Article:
15 Lean Failure Lessons from Software Development, 2/3

Can it be true that as many as 95% of Lean transformations fail? If so, how? Challenges from the complexities of modern software development offer insights. This post is part 2 of a 3-part exploration, inspired by the article The Coming Software Apocalypse.

Lesson #6 Difficulty in Testing Our Systems

“When we had electromechanical systems, we used to be able to test them exhaustively,” says aeronautics and astronautics professor Nancy Leveson at MIT. We could think through all possible configurations and interlocks controlling train movements, put them on a few sheets of paper, and run physical trains through these configurations. We could build, test and know exactly what we were dealing with.  Lean is a system of human behaviors, which are not as reliable as electromechanical systems. We can’t exhaustively test how people will react in each new situation they encounter. When we build a lean management system, there will be bugs. We need to run experiments, tolerate failure, learn and adapt. If we expect people to always act rationally, we are in for a Lean failure. [Edit: If you noticed that this lessons seems similar to #5, skip to comments section below.]

Lesson #7 Requirement Errors, Not Coding Errors

“The serious problems that have happened with software have to do with requirements, not coding errors.” It is the rare and fortunate Lean transformation that begins due to clear requirements and pressure to change from customers. When a good customer can tell a business what they need in order to secure future business and grow profitably together, the transformation gains direction and energy. A Lean efforts that focuses on cost at the expense of customer and supplier relationships, or increases capacity without a growth plan, is courting a Lean failure.

Lesson #8 Faithful Followers, Bad Instructions

“The software did exactly what it was told to do. The reason it failed is that it was told to do the wrong thing.” Lean can help us do things efficiently, even things that we should not be doing at all. Like software, Lean fails due to bad design even when the execution is good.

Lesson #9 Ask People What They Need

According to the article, Microsoft’s integrated development solution Visual Studio, used by about a third of all professional programmers, has over 55 million lines of code. More than 98 percent of it is completely irrelevant to the user, missing fundamental problems that people were facing. Lean fails when the people who are leading the effort don’t go to the people who will live and work within the system each day, and ask them what they need in order to do their job successfully.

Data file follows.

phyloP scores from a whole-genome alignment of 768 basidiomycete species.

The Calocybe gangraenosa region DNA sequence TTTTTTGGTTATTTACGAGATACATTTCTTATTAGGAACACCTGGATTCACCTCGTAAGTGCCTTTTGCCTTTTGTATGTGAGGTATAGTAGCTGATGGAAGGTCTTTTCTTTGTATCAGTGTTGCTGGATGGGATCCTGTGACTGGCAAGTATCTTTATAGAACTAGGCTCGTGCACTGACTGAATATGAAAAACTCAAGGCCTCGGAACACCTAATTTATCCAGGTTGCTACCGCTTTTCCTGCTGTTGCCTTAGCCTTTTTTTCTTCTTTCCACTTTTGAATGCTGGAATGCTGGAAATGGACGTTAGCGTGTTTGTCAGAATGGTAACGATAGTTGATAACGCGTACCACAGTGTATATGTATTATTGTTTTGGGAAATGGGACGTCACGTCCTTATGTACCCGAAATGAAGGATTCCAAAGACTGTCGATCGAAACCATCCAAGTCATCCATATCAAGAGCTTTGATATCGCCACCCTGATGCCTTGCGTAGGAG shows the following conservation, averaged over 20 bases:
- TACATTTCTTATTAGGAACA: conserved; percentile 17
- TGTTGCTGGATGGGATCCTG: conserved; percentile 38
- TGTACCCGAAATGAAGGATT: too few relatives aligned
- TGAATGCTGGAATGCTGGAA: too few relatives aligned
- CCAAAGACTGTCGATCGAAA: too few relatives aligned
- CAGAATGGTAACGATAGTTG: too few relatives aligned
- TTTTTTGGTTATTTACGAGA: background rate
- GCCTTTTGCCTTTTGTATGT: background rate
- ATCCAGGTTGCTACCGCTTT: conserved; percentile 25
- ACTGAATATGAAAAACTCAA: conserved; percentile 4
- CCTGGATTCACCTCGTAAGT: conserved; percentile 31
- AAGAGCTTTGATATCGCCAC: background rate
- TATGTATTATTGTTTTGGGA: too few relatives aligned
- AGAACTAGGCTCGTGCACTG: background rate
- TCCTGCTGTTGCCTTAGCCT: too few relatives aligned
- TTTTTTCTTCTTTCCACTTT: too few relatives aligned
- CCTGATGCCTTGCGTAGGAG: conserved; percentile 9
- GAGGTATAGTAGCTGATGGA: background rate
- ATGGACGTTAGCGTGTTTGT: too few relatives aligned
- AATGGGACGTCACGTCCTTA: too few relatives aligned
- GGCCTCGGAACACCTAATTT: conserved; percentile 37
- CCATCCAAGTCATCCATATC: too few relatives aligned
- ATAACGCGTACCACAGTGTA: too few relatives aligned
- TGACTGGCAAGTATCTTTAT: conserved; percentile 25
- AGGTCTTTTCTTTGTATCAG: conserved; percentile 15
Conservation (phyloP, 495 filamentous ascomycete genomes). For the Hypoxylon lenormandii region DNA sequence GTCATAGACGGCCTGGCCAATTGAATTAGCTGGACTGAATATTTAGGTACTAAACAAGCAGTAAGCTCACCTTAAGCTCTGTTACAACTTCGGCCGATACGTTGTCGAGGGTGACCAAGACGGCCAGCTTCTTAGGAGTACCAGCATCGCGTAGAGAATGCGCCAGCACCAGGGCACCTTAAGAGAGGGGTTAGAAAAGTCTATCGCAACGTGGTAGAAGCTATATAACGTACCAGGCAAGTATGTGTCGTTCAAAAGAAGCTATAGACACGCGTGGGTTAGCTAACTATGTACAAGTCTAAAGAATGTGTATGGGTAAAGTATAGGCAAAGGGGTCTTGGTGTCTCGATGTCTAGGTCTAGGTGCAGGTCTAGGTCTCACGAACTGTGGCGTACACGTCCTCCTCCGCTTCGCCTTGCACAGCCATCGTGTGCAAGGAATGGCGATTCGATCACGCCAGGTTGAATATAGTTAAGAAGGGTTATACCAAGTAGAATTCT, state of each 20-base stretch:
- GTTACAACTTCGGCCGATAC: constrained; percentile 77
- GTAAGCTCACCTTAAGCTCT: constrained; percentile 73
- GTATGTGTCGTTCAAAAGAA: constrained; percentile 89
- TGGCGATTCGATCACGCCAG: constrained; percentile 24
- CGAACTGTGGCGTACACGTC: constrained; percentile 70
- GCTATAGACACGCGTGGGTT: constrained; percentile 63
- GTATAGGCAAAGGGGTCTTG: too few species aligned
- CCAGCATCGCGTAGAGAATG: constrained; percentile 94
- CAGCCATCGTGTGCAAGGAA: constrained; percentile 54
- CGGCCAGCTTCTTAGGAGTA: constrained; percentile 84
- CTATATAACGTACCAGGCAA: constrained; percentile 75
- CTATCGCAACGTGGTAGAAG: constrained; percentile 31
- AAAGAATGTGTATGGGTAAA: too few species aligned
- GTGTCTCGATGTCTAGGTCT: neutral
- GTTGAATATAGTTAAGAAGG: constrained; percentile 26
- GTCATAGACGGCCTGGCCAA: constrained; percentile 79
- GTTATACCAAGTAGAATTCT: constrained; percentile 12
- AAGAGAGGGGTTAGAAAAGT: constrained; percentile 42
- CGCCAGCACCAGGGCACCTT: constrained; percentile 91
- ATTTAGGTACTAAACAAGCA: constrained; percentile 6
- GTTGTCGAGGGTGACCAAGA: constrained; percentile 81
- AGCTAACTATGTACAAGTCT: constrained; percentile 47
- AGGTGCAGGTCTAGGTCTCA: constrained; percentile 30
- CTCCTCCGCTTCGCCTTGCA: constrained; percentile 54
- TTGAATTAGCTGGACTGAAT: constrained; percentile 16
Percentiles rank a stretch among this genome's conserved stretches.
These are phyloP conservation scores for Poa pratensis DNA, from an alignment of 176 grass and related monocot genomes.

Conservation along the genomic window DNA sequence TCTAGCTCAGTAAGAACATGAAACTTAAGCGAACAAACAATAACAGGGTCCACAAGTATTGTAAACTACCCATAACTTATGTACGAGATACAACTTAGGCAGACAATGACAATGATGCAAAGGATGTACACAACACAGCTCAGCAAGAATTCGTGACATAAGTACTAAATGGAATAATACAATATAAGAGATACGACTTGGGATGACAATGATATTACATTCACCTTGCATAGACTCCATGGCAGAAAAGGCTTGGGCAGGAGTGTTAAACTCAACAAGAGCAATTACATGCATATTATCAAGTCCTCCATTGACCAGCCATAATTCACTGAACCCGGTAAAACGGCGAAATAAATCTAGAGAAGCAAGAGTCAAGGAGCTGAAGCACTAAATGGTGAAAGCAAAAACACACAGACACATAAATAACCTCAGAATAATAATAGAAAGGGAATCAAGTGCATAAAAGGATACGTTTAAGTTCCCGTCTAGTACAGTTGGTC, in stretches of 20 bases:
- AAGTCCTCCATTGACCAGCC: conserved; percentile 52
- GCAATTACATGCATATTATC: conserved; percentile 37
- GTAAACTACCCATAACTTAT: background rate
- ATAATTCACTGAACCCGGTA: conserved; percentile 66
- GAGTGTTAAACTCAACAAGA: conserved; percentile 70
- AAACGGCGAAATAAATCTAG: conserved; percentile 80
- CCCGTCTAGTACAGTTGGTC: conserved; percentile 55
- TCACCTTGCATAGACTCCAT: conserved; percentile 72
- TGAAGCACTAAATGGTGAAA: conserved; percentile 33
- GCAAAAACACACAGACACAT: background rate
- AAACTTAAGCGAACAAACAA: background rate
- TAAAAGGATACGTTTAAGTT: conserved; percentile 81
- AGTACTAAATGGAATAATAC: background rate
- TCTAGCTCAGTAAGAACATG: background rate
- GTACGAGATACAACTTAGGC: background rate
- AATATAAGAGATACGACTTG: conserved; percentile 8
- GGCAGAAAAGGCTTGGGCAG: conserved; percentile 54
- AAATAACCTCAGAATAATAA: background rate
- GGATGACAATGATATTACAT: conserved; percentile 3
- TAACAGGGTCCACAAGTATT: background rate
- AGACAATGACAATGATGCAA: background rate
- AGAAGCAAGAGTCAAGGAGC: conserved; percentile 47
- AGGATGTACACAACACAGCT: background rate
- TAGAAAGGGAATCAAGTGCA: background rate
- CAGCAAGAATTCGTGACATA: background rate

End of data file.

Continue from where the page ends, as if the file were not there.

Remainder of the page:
Lesson #10 Communication Problems

In software development, communication may be the weakest link. The main problem is not know-how, it is know-what. The people know how to code. The problem is what to code. Requirements are are vague and ambiguous, allowing each person to interpret it slightly different way. The article argues that there is a stronger need to study how programmers perceive the tools for software development, rather than build new tools. That’s true of Lean also. It’s often peoples’s perception, misunderstanding or misplaced confidence in Lean methods that cause failures, not the lack of a powerful enough problem solving methods, kata cards or templates.

To be continued.

2 Comments

  1. John

    November 7, 2017 - 12:55 pm
    Reply

    Good stuff.

    #6 here seems very similar to #5 in the first one, so much so I wonder if the repeat is an editing mistake hidden by the 2 parts being separate posts?

  2. Jon Miller

    November 7, 2017 - 5:30 pm
    Reply

    You’re right John. I proofread them separately but did not think to compare them. It was a cut-paste error while splitting the original article into 3 parts. I’m going to leave it as it is though. I guess the article above has only 14 lessons, so here is a 15th.

    Lesson #6 revised
    As my error above demonstrates, we can’t proofread or test individual components and expect that when we put them together, they will work together without error. The whole is greater the than the sum of its parts. This is true in writing text, and probably code. Lean transformation only works when it reaches over time across the whole organization in all its scope and complexity. It is certainly true that we can’t isolate and improve different functions of our organization, and expect that they will work smoothly together when brought together. Lean failures happen when we remain satisfied at optimizing some but not all parts of the organizations, causing internal misalignment, conflict, or inability to sustain the improved areas.

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